Telling It Like It Is on Immigration
It’s been awhile since I checked in on Fred on Everything and remembered to do so only at a reader’s suggestion about a particular piece on immigration:
One of the speakers was Phil Rushton, of the University of Western Ontario, whose specialty is the study of racial differences in intelligence. Only among the ideologically befogged is the subject beyond the pale. The evidence for these differences would be voluminous if there weren’t so much of it. Further, measurements of intelligence are reproducible and highly correlated with success of both individuals and groups. The people who do these studies, as for example Rushton, are highly intelligent themselves and cautious in their conclusions.
It amuses me that such as Rushton are often regarded as right-wing racists, drone. They point out that Jews are intellectually superior to other whites, which is hardly a traditional right-wing view; and that East Asians are smarter than whites, also not normally regarded as a white racist idea. Look at the IQ hierarchy they find: Jews at the top, followed by, East Asians, whites, South American mestizos, American blacks, African blacks. Now compare the intellectual achievements of the groups. Kinda sorta fits, don’t it? But we can’t talk about this because (a) we wouldn’t like the results, and (b) because it takes an eighth-grade understanding of mathematics to grasp a standard deviation, which eliminates most of the population. …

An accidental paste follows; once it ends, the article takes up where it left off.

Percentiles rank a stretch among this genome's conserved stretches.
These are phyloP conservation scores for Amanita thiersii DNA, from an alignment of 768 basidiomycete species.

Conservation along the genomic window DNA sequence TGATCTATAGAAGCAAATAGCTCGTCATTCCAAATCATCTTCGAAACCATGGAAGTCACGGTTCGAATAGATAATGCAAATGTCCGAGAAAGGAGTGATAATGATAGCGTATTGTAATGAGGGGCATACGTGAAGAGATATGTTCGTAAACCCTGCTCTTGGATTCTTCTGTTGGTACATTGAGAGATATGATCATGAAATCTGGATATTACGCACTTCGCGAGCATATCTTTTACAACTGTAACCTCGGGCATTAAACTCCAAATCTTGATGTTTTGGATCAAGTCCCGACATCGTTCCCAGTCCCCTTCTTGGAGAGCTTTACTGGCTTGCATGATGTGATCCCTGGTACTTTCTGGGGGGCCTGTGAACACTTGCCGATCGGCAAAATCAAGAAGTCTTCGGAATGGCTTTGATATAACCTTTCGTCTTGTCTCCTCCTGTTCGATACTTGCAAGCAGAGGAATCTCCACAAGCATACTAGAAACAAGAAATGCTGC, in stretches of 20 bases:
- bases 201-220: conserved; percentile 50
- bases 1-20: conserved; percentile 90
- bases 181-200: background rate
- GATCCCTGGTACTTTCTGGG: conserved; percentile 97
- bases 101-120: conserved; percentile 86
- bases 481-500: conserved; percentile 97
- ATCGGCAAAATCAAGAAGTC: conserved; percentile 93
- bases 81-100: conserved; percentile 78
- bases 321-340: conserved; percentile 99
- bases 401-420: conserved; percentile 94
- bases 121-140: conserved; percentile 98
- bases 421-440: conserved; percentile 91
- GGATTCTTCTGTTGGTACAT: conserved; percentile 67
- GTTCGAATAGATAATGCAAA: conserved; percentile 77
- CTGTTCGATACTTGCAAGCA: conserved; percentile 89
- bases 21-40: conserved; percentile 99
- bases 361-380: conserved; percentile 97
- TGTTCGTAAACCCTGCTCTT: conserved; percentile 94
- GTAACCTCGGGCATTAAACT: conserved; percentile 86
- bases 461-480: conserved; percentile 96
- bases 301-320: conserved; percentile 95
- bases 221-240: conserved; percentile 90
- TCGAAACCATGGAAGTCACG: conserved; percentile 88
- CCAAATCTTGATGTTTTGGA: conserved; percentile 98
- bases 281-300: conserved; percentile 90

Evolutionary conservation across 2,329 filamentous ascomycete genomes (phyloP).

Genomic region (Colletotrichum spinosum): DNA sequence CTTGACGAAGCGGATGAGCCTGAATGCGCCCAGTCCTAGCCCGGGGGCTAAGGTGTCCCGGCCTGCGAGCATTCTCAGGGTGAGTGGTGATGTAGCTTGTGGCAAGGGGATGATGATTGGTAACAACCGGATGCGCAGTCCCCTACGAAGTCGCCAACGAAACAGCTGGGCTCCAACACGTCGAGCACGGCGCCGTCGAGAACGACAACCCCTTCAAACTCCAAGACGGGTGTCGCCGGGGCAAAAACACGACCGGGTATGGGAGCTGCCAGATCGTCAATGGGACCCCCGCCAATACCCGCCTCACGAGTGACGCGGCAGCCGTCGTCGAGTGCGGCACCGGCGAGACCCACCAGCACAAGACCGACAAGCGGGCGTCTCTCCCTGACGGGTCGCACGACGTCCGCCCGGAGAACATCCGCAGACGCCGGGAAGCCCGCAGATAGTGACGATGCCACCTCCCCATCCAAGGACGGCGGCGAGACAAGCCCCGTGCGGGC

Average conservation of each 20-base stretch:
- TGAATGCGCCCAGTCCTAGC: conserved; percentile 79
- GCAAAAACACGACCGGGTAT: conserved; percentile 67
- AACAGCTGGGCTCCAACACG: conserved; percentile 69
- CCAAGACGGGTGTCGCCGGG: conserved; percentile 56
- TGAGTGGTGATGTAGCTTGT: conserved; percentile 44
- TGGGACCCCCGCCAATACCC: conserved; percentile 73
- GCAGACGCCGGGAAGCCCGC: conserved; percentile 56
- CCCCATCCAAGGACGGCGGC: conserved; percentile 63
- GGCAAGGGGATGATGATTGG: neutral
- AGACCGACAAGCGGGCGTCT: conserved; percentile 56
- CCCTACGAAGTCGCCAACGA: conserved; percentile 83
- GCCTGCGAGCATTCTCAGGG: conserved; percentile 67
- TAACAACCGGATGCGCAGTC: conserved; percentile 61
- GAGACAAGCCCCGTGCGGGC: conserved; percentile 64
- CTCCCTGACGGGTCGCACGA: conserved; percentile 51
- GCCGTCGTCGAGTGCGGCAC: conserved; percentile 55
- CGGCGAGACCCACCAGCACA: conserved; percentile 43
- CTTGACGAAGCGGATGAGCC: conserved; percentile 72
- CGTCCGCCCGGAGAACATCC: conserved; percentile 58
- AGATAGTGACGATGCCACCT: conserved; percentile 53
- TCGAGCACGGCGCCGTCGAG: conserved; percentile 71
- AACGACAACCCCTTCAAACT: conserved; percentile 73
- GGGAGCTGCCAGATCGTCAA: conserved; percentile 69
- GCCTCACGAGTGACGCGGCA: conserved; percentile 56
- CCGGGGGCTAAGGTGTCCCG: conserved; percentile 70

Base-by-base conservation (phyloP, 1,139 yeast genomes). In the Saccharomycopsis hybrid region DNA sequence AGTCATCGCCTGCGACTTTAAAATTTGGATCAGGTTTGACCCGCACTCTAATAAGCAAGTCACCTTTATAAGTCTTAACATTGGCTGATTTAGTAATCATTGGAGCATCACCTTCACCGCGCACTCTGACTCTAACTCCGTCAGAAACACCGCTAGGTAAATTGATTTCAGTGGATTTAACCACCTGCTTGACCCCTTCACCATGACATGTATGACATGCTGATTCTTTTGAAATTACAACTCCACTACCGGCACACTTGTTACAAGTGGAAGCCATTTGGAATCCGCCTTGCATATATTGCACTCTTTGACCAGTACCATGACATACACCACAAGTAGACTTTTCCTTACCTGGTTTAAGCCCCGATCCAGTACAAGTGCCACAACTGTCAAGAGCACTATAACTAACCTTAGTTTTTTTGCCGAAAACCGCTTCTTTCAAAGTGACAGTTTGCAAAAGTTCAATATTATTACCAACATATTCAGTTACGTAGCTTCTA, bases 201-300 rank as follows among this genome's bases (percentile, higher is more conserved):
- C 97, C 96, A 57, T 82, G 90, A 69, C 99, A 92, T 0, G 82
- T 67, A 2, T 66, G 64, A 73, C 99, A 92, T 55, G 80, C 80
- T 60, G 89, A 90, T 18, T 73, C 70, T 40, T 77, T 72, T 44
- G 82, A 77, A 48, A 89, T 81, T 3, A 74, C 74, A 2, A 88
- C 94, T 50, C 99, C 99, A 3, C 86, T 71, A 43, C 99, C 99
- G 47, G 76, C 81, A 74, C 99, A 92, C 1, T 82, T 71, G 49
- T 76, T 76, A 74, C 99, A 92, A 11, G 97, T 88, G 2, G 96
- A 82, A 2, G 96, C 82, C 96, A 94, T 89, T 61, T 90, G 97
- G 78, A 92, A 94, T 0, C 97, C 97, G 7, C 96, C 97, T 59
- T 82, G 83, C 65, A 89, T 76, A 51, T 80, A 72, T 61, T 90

In a country less repressive of dissent than the US, a discussion of immigration might seem advisable. It is perfectly true that in many countries the white population is in decline—Italy, Spain, Germany, Russia, and so on. It is also true that floods of arguably inassimilable immigrants from comparatively backward countries—those of Africa, South America, the Arab world—are a rapidly growing fraction of the population in these dying nations. In their own countries they have shown no ability to function at the intellectual level of Europeans. They will change utterly—are changing—their new countries. Apart from restaurants and manual labor, they seem to contribute little. If this isn’t so, tell me why it isn’t.